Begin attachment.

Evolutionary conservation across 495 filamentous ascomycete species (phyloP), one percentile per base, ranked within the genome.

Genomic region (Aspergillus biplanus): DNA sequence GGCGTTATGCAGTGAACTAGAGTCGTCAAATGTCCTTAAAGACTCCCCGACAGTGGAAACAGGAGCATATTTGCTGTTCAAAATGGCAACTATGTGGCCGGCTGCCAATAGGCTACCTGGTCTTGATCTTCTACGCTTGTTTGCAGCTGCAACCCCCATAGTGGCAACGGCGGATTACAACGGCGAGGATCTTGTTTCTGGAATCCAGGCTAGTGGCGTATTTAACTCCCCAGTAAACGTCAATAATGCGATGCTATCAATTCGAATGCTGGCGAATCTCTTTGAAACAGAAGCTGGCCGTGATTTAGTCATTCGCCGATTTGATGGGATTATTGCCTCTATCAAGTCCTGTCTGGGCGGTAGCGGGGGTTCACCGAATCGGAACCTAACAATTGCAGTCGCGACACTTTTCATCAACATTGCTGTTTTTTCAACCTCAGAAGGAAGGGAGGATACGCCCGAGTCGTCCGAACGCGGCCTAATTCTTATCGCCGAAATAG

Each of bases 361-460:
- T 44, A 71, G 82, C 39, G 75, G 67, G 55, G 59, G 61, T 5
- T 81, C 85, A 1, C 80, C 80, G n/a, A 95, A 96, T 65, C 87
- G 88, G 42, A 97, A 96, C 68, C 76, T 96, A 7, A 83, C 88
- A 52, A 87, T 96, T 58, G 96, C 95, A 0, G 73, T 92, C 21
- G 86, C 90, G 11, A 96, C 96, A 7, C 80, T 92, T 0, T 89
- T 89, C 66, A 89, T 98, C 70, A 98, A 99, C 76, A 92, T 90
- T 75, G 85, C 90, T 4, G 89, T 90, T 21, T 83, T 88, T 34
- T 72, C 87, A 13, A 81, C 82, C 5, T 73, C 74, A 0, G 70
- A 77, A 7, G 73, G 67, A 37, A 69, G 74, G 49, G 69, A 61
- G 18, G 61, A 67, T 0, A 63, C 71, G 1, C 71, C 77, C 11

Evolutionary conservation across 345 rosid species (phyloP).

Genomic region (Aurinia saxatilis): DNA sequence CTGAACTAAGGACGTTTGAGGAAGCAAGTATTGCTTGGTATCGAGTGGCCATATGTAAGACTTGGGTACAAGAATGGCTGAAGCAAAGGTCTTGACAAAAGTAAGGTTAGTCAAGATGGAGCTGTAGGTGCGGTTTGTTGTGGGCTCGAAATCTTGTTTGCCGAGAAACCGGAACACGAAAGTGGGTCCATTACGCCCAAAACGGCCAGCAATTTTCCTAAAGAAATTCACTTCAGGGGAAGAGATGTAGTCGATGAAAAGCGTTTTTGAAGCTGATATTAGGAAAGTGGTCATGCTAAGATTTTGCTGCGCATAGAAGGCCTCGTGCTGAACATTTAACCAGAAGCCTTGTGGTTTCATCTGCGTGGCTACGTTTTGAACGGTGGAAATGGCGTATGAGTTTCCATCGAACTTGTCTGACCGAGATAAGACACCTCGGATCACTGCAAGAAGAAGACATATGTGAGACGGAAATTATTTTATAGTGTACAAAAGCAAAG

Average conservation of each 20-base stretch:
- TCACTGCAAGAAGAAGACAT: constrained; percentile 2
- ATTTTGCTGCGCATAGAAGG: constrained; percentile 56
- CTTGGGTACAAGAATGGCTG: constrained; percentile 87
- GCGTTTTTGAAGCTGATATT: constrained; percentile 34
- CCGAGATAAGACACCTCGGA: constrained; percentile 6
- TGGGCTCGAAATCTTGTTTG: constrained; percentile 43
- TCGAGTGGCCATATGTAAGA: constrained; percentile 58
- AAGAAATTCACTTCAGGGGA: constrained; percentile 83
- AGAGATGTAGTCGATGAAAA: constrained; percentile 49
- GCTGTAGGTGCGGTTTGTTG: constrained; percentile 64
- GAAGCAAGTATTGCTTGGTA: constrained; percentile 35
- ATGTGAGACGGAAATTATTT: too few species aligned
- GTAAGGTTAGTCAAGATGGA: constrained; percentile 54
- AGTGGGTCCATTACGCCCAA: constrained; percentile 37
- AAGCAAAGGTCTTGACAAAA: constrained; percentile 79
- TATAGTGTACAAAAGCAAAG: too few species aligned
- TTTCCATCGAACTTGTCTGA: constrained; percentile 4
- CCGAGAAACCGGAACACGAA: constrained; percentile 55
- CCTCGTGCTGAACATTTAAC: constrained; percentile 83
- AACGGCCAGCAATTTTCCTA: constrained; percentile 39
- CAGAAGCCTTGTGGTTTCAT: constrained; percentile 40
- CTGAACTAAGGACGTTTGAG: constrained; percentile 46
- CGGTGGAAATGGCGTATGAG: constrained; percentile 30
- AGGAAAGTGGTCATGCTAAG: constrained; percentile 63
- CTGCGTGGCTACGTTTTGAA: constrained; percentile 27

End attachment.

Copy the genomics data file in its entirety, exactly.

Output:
Evolutionary conservation across 495 filamentous ascomycete species (phyloP), one percentile per base, ranked within the genome.

Genomic region (Aspergillus biplanus): DNA sequence GGCGTTATGCAGTGAACTAGAGTCGTCAAATGTCCTTAAAGACTCCCCGACAGTGGAAACAGGAGCATATTTGCTGTTCAAAATGGCAACTATGTGGCCGGCTGCCAATAGGCTACCTGGTCTTGATCTTCTACGCTTGTTTGCAGCTGCAACCCCCATAGTGGCAACGGCGGATTACAACGGCGAGGATCTTGTTTCTGGAATCCAGGCTAGTGGCGTATTTAACTCCCCAGTAAACGTCAATAATGCGATGCTATCAATTCGAATGCTGGCGAATCTCTTTGAAACAGAAGCTGGCCGTGATTTAGTCATTCGCCGATTTGATGGGATTATTGCCTCTATCAAGTCCTGTCTGGGCGGTAGCGGGGGTTCACCGAATCGGAACCTAACAATTGCAGTCGCGACACTTTTCATCAACATTGCTGTTTTTTCAACCTCAGAAGGAAGGGAGGATACGCCCGAGTCGTCCGAACGCGGCCTAATTCTTATCGCCGAAATAG

Each of bases 361-460:
- T 44, A 71, G 82, C 39, G 75, G 67, G 55, G 59, G 61, T 5
- T 81, C 85, A 1, C 80, C 80, G n/a, A 95, A 96, T 65, C 87
- G 88, G 42, A 97, A 96, C 68, C 76, T 96, A 7, A 83, C 88
- A 52, A 87, T 96, T 58, G 96, C 95, A 0, G 73, T 92, C 21
- G 86, C 90, G 11, A 96, C 96, A 7, C 80, T 92, T 0, T 89
- T 89, C 66, A 89, T 98, C 70, A 98, A 99, C 76, A 92, T 90
- T 75, G 85, C 90, T 4, G 89, T 90, T 21, T 83, T 88, T 34
- T 72, C 87, A 13, A 81, C 82, C 5, T 73, C 74, A 0, G 70
- A 77, A 7, G 73, G 67, A 37, A 69, G 74, G 49, G 69, A 61
- G 18, G 61, A 67, T 0, A 63, C 71, G 1, C 71, C 77, C 11

Evolutionary conservation across 345 rosid species (phyloP).

Genomic region (Aurinia saxatilis): DNA sequence CTGAACTAAGGACGTTTGAGGAAGCAAGTATTGCTTGGTATCGAGTGGCCATATGTAAGACTTGGGTACAAGAATGGCTGAAGCAAAGGTCTTGACAAAAGTAAGGTTAGTCAAGATGGAGCTGTAGGTGCGGTTTGTTGTGGGCTCGAAATCTTGTTTGCCGAGAAACCGGAACACGAAAGTGGGTCCATTACGCCCAAAACGGCCAGCAATTTTCCTAAAGAAATTCACTTCAGGGGAAGAGATGTAGTCGATGAAAAGCGTTTTTGAAGCTGATATTAGGAAAGTGGTCATGCTAAGATTTTGCTGCGCATAGAAGGCCTCGTGCTGAACATTTAACCAGAAGCCTTGTGGTTTCATCTGCGTGGCTACGTTTTGAACGGTGGAAATGGCGTATGAGTTTCCATCGAACTTGTCTGACCGAGATAAGACACCTCGGATCACTGCAAGAAGAAGACATATGTGAGACGGAAATTATTTTATAGTGTACAAAAGCAAAG

Average conservation of each 20-base stretch:
- TCACTGCAAGAAGAAGACAT: constrained; percentile 2
- ATTTTGCTGCGCATAGAAGG: constrained; percentile 56
- CTTGGGTACAAGAATGGCTG: constrained; percentile 87
- GCGTTTTTGAAGCTGATATT: constrained; percentile 34
- CCGAGATAAGACACCTCGGA: constrained; percentile 6
- TGGGCTCGAAATCTTGTTTG: constrained; percentile 43
- TCGAGTGGCCATATGTAAGA: constrained; percentile 58
- AAGAAATTCACTTCAGGGGA: constrained; percentile 83
- AGAGATGTAGTCGATGAAAA: constrained; percentile 49
- GCTGTAGGTGCGGTTTGTTG: constrained; percentile 64
- GAAGCAAGTATTGCTTGGTA: constrained; percentile 35
- ATGTGAGACGGAAATTATTT: too few species aligned
- GTAAGGTTAGTCAAGATGGA: constrained; percentile 54
- AGTGGGTCCATTACGCCCAA: constrained; percentile 37
- AAGCAAAGGTCTTGACAAAA: constrained; percentile 79
- TATAGTGTACAAAAGCAAAG: too few species aligned
- TTTCCATCGAACTTGTCTGA: constrained; percentile 4
- CCGAGAAACCGGAACACGAA: constrained; percentile 55
- CCTCGTGCTGAACATTTAAC: constrained; percentile 83
- AACGGCCAGCAATTTTCCTA: constrained; percentile 39
- CAGAAGCCTTGTGGTTTCAT: constrained; percentile 40
- CTGAACTAAGGACGTTTGAG: constrained; percentile 46
- CGGTGGAAATGGCGTATGAG: constrained; percentile 30
- AGGAAAGTGGTCATGCTAAG: constrained; percentile 63
- CTGCGTGGCTACGTTTTGAA: constrained; percentile 27